Friday, April 27, 2007
The most shocking thing in India
As India, where I spent the early part of this year, strides into the 21st century witnessing as rapid an economic and social transformation as any country has seen in the last 25 years, one may fairly ask what is the biggest challenge facing this diverse, vibrant but often problematic mini-continent of 1.2 billion people. Would it be its historic enmity with neighboring Pakistan, which has lead to four wars between the two since 1947 and resulted in both countries exploding nuclear bombs to prove their dominance in their respective deserts in 1998? Would it be the shameless demagoguery of local politicians such as Narendra Modi, chief minister of Gujarat state, who used his position in 2002 to (at best) stand idly by as 2,000 (most Muslim) citizens of his state were slaughtered and is now being accused of involvement in extra-judicial police killings? Would it be the continuing conflict in Kashmir or the country's ongoing Maoist insurgency?
According to Jaipur’s Chief Judicial Magistrate Dinesh Gupta and solicitor Poonam Chand Bhandari, no. The greatest problem facing India is what you see in the photo, the over-enthusiastic embrace and kiss that American actor Richard Gere planted on Indian actress Shilpa Shetty during an AIDS awareness program in the Indian capital of New Delhi early this month. This week, at Bhandari’s request, Gupta’s court issued a warrant ordering the arrests of Gere and Shetty charging that their kiss was “highly sexually erotic” and “transgressed all limits of vulgarity and have the tendency to corrupt the society.”
I can only imagine the guffaws with which this order is being greeted among the Bollywood elite of Colaba and elsewhere in India’s cultural and economic capital of Bombay, but to me, the Gere/Shetty evokes an unwelcome sense of intolerant deju vu, recalling this past Valentine’s Day, when supporters of the xenophobic Shiv Sena party ran amok in Maharashtra state, trashing a shop that sold Valentine’s Day cards and setting much of the merchandise on fire before pummeling a large billboard put up by the Indian cell phone giant Hutch which advertised Valentine’s Day with a host of balloons. A Shiv Sena youth leader at the time explained that "Valentine’s Day-like celebrations are all western concepts and has been forced on our society for the commercial purpose. Shiv Sena will never allow the commercialization of Indian feelings.”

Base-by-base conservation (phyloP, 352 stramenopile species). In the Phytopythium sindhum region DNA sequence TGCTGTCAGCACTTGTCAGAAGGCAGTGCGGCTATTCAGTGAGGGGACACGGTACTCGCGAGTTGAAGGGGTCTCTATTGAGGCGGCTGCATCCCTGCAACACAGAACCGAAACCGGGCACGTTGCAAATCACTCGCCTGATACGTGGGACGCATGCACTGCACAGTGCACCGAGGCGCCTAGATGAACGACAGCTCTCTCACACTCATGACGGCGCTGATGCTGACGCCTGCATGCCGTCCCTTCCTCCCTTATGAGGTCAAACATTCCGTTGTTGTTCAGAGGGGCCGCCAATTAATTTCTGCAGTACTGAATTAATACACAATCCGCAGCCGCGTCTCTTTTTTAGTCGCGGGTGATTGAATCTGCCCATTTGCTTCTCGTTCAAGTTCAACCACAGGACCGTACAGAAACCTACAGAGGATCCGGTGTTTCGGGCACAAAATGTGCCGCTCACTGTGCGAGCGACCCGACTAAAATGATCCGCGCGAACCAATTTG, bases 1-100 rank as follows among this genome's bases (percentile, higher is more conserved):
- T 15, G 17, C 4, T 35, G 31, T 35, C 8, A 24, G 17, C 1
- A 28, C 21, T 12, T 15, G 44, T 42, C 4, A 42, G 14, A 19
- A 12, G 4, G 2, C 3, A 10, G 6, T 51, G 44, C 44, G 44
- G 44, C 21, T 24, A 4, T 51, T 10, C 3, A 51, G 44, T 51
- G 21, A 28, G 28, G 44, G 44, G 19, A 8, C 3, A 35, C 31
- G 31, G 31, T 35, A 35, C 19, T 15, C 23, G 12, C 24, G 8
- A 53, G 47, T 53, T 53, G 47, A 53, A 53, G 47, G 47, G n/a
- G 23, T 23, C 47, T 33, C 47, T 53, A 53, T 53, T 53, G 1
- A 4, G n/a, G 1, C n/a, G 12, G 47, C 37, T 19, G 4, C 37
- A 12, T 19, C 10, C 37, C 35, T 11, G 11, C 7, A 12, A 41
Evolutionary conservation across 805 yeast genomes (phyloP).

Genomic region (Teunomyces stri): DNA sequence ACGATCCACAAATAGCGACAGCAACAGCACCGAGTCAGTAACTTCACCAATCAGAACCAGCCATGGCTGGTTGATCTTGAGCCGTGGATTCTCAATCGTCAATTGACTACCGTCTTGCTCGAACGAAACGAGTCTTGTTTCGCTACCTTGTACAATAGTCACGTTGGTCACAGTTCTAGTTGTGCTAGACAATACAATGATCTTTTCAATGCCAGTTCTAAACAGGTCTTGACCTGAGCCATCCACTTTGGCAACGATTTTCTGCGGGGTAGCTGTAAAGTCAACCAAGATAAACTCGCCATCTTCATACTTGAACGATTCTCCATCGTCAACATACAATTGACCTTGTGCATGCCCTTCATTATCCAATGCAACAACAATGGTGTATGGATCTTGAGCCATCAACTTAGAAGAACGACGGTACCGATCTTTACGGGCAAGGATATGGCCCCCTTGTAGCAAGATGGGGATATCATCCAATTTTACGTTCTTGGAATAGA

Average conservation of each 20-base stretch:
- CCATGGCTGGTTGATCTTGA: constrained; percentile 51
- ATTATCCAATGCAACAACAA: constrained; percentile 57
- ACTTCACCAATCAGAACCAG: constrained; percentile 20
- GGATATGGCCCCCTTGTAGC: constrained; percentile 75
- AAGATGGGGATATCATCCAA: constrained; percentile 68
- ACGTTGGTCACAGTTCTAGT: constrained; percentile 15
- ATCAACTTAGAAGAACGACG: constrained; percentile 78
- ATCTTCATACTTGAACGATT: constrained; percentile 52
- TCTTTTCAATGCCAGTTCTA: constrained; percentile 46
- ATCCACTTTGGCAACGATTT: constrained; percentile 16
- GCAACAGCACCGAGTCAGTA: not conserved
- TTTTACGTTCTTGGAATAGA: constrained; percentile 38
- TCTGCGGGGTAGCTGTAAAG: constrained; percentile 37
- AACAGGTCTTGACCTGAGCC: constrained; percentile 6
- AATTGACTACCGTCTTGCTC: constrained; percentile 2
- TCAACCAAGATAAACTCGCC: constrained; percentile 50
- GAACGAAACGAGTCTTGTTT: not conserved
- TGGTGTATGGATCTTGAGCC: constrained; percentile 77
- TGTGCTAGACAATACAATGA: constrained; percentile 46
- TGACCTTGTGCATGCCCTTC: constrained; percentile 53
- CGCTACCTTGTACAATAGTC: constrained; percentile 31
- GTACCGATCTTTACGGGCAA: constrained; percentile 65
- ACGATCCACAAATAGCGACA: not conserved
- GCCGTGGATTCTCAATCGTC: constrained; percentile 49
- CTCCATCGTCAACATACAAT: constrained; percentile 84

But one must ask if the Shiv Sainiks, Dinesh Gupta and Poonam Chand Bhandari have ever bothered to study their own country's history. As I have noted on this blog before, India, despite what some opportunistic politicians and judges might like to lead people to believe, is hardly any stranger to highly charged eroticism, nor to public displays of it, nor is the rather brief tangle between Gere and Shetty so much as a patch on India’s own highly developed sense of carnal tradition. This is the country, after all, that composed the Kama Sutra, a hefty chunk of which can perhaps best be described as an owner's manual for how to best use the body for sexual enjoyment and, indeed, describes the act of making love itself as a "divine union." Likewise, near the holy ghats of Varanasi (now Benares) resides the 800 year-old erotic temples at Khajuraho, which depict men and women in various acrobatic and highly explicit sexual poses and quite joyfully copulating, often with multiple partners.
Of course, puritanical busybodies are hardly a phenomenon particular to India but, given their relatively advanced levels of education, one thinks that the gentlemen from Jaipur could find something better to do with their time to engage in demagoguery about an incident that looks childish in comparison to India’s own highly-developed (and quite positive) zest for pleasures of the flesh.